Renault-Nissan must double its market share in Brazil to at least 10 percent to stay competitive and fend off rivals in Latin America’s largest economy, Chief Executive Carlos Ghosn said on Wednesday.
The automaker needs to add new models to foster growth in a market that sells about 3 million units a year, Ghosn told journalists. He added, current models are “incompatible with a 10 percent to 20 percent market share,” which the company wants to attain.
Renault controls 5 percent of the Brazilian market for family vehicles, which has boomed this year after a series of government tax breaks that were aimed at helping industrial production emerge from its worst downturn in more than a decade.
“The next step (for Renault-Nissan) is to reach 10 percent, so we can be competitive,” said Ghosn, who was attending a conference at the Brazil-France Commercial Chamber. “There is no reason for us to have 5 percent” market share in Brazil, he added.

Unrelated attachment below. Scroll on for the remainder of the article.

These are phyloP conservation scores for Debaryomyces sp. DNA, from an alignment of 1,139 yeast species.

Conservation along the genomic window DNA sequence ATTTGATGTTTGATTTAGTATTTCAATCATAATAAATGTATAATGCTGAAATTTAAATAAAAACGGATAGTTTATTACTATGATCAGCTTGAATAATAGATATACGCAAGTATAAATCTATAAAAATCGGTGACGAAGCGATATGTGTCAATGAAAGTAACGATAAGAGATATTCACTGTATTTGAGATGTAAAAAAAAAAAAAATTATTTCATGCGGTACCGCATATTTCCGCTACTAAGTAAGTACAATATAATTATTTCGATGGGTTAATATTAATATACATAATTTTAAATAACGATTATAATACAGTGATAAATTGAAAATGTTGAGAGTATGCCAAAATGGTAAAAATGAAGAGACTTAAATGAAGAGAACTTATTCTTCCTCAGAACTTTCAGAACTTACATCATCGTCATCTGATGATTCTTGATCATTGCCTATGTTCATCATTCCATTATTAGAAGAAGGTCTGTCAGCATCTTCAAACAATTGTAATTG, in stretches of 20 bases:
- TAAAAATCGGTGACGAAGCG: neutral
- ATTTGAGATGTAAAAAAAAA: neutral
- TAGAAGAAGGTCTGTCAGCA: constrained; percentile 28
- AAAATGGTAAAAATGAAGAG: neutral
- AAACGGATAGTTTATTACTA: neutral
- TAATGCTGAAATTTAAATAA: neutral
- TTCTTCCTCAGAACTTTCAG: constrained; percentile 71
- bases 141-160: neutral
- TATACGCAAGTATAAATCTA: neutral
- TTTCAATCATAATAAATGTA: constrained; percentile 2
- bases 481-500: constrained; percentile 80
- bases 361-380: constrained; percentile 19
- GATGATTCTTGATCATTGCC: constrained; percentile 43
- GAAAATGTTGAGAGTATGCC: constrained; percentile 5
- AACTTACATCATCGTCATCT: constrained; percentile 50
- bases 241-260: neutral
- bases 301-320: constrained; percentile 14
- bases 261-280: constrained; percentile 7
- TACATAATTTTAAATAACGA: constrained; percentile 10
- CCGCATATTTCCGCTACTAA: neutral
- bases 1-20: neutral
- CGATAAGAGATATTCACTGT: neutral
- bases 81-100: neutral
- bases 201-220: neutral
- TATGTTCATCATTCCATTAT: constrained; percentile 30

As part of the efforts to revamp the automaker’s operations in Brazil, Ghosn said the company would try to produce more flex-fueled commercial vehicles. Brazil has more than half its car fleet capable to running on gas or ethanol.
Renault-Nissan ranked sixth in Brazil’s auto market in June, with sales of cars and light vehicles of 12,972 units, an 18.6 percent growth from the same month of 2008.
French rival Peugeot-Citroen was in fifth place, with 15.325 units. market leader Fiat sold 70,645 vehicles in June, almost six times more than Renault-Nissan.
The company is gauging more Brazilian investments in the medium-term, Ghosn said.
He also predicted that the world would recover from international financial crisis between 2011 and 2012.